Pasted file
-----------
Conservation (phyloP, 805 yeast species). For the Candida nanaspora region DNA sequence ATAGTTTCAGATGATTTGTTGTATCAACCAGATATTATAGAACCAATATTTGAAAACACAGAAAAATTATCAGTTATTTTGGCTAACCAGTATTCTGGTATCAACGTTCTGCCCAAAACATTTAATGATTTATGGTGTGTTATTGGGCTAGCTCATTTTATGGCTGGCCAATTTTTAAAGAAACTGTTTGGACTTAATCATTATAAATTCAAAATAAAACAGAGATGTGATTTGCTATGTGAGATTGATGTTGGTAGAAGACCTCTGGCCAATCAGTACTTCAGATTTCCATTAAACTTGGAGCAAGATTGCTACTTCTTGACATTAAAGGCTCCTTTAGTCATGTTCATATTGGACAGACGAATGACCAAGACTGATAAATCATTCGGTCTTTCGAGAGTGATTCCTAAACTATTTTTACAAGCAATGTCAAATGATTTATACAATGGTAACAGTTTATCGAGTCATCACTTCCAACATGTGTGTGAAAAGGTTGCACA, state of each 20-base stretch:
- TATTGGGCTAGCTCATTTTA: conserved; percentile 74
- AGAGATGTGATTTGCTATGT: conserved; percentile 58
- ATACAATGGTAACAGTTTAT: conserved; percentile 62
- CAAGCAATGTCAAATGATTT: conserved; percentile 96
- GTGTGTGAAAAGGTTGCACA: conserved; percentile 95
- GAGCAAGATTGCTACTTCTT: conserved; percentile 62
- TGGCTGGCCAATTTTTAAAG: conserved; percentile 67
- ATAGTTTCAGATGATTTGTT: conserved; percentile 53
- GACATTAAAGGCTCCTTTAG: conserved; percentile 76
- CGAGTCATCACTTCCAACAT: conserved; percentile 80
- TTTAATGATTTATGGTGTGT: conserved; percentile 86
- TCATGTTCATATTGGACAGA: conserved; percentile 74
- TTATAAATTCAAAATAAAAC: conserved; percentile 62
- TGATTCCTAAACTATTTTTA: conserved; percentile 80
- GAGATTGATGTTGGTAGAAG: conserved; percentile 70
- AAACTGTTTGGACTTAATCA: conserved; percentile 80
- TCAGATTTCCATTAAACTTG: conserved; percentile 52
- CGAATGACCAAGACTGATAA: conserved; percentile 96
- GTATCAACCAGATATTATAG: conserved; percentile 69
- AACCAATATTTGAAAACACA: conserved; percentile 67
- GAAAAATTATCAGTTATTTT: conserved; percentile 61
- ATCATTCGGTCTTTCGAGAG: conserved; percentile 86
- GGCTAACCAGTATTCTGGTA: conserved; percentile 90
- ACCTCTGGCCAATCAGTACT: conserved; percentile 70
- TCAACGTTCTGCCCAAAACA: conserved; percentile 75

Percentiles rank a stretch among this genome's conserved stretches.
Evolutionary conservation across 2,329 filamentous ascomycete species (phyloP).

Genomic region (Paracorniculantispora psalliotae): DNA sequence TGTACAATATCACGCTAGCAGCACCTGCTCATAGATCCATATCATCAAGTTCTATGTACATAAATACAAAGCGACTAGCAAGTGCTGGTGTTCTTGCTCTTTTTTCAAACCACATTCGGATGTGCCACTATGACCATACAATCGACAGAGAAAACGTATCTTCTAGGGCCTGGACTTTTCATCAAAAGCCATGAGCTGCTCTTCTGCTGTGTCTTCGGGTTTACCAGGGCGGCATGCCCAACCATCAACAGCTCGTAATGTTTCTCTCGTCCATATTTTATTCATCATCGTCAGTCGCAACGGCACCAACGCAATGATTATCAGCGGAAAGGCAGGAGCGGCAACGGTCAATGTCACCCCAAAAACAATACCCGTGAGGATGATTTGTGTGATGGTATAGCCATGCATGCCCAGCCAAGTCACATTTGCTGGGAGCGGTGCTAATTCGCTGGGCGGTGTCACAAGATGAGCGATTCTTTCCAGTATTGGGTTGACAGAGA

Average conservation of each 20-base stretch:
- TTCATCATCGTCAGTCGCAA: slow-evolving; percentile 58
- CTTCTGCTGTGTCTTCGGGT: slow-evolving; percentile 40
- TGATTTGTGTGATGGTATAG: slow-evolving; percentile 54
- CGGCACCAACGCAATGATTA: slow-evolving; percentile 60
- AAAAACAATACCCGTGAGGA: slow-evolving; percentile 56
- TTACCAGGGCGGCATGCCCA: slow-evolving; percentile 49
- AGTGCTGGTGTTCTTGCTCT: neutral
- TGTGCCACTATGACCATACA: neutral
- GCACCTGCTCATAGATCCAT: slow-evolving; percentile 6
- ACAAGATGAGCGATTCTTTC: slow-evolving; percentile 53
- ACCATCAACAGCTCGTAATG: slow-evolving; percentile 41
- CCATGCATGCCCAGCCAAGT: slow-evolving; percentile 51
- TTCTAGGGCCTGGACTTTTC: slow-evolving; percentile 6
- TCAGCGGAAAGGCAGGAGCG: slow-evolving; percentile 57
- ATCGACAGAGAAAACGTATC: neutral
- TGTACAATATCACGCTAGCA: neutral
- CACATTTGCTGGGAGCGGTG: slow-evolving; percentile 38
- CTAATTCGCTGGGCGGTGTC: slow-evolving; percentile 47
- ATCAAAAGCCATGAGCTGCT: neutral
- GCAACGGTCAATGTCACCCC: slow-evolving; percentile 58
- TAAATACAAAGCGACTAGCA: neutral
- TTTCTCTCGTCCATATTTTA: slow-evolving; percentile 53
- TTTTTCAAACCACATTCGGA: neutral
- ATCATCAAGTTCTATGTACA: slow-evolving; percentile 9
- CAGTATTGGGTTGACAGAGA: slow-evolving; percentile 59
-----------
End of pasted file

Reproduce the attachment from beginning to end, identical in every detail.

Conservation (phyloP, 805 yeast species). For the Candida nanaspora region DNA sequence ATAGTTTCAGATGATTTGTTGTATCAACCAGATATTATAGAACCAATATTTGAAAACACAGAAAAATTATCAGTTATTTTGGCTAACCAGTATTCTGGTATCAACGTTCTGCCCAAAACATTTAATGATTTATGGTGTGTTATTGGGCTAGCTCATTTTATGGCTGGCCAATTTTTAAAGAAACTGTTTGGACTTAATCATTATAAATTCAAAATAAAACAGAGATGTGATTTGCTATGTGAGATTGATGTTGGTAGAAGACCTCTGGCCAATCAGTACTTCAGATTTCCATTAAACTTGGAGCAAGATTGCTACTTCTTGACATTAAAGGCTCCTTTAGTCATGTTCATATTGGACAGACGAATGACCAAGACTGATAAATCATTCGGTCTTTCGAGAGTGATTCCTAAACTATTTTTACAAGCAATGTCAAATGATTTATACAATGGTAACAGTTTATCGAGTCATCACTTCCAACATGTGTGTGAAAAGGTTGCACA, state of each 20-base stretch:
- TATTGGGCTAGCTCATTTTA: conserved; percentile 74
- AGAGATGTGATTTGCTATGT: conserved; percentile 58
- ATACAATGGTAACAGTTTAT: conserved; percentile 62
- CAAGCAATGTCAAATGATTT: conserved; percentile 96
- GTGTGTGAAAAGGTTGCACA: conserved; percentile 95
- GAGCAAGATTGCTACTTCTT: conserved; percentile 62
- TGGCTGGCCAATTTTTAAAG: conserved; percentile 67
- ATAGTTTCAGATGATTTGTT: conserved; percentile 53
- GACATTAAAGGCTCCTTTAG: conserved; percentile 76
- CGAGTCATCACTTCCAACAT: conserved; percentile 80
- TTTAATGATTTATGGTGTGT: conserved; percentile 86
- TCATGTTCATATTGGACAGA: conserved; percentile 74
- TTATAAATTCAAAATAAAAC: conserved; percentile 62
- TGATTCCTAAACTATTTTTA: conserved; percentile 80
- GAGATTGATGTTGGTAGAAG: conserved; percentile 70
- AAACTGTTTGGACTTAATCA: conserved; percentile 80
- TCAGATTTCCATTAAACTTG: conserved; percentile 52
- CGAATGACCAAGACTGATAA: conserved; percentile 96
- GTATCAACCAGATATTATAG: conserved; percentile 69
- AACCAATATTTGAAAACACA: conserved; percentile 67
- GAAAAATTATCAGTTATTTT: conserved; percentile 61
- ATCATTCGGTCTTTCGAGAG: conserved; percentile 86
- GGCTAACCAGTATTCTGGTA: conserved; percentile 90
- ACCTCTGGCCAATCAGTACT: conserved; percentile 70
- TCAACGTTCTGCCCAAAACA: conserved; percentile 75

Percentiles rank a stretch among this genome's conserved stretches.
Evolutionary conservation across 2,329 filamentous ascomycete species (phyloP).

Genomic region (Paracorniculantispora psalliotae): DNA sequence TGTACAATATCACGCTAGCAGCACCTGCTCATAGATCCATATCATCAAGTTCTATGTACATAAATACAAAGCGACTAGCAAGTGCTGGTGTTCTTGCTCTTTTTTCAAACCACATTCGGATGTGCCACTATGACCATACAATCGACAGAGAAAACGTATCTTCTAGGGCCTGGACTTTTCATCAAAAGCCATGAGCTGCTCTTCTGCTGTGTCTTCGGGTTTACCAGGGCGGCATGCCCAACCATCAACAGCTCGTAATGTTTCTCTCGTCCATATTTTATTCATCATCGTCAGTCGCAACGGCACCAACGCAATGATTATCAGCGGAAAGGCAGGAGCGGCAACGGTCAATGTCACCCCAAAAACAATACCCGTGAGGATGATTTGTGTGATGGTATAGCCATGCATGCCCAGCCAAGTCACATTTGCTGGGAGCGGTGCTAATTCGCTGGGCGGTGTCACAAGATGAGCGATTCTTTCCAGTATTGGGTTGACAGAGA

Average conservation of each 20-base stretch:
- TTCATCATCGTCAGTCGCAA: slow-evolving; percentile 58
- CTTCTGCTGTGTCTTCGGGT: slow-evolving; percentile 40
- TGATTTGTGTGATGGTATAG: slow-evolving; percentile 54
- CGGCACCAACGCAATGATTA: slow-evolving; percentile 60
- AAAAACAATACCCGTGAGGA: slow-evolving; percentile 56
- TTACCAGGGCGGCATGCCCA: slow-evolving; percentile 49
- AGTGCTGGTGTTCTTGCTCT: neutral
- TGTGCCACTATGACCATACA: neutral
- GCACCTGCTCATAGATCCAT: slow-evolving; percentile 6
- ACAAGATGAGCGATTCTTTC: slow-evolving; percentile 53
- ACCATCAACAGCTCGTAATG: slow-evolving; percentile 41
- CCATGCATGCCCAGCCAAGT: slow-evolving; percentile 51
- TTCTAGGGCCTGGACTTTTC: slow-evolving; percentile 6
- TCAGCGGAAAGGCAGGAGCG: slow-evolving; percentile 57
- ATCGACAGAGAAAACGTATC: neutral
- TGTACAATATCACGCTAGCA: neutral
- CACATTTGCTGGGAGCGGTG: slow-evolving; percentile 38
- CTAATTCGCTGGGCGGTGTC: slow-evolving; percentile 47
- ATCAAAAGCCATGAGCTGCT: neutral
- GCAACGGTCAATGTCACCCC: slow-evolving; percentile 58
- TAAATACAAAGCGACTAGCA: neutral
- TTTCTCTCGTCCATATTTTA: slow-evolving; percentile 53
- TTTTTCAAACCACATTCGGA: neutral
- ATCATCAAGTTCTATGTACA: slow-evolving; percentile 9
- CAGTATTGGGTTGACAGAGA: slow-evolving; percentile 59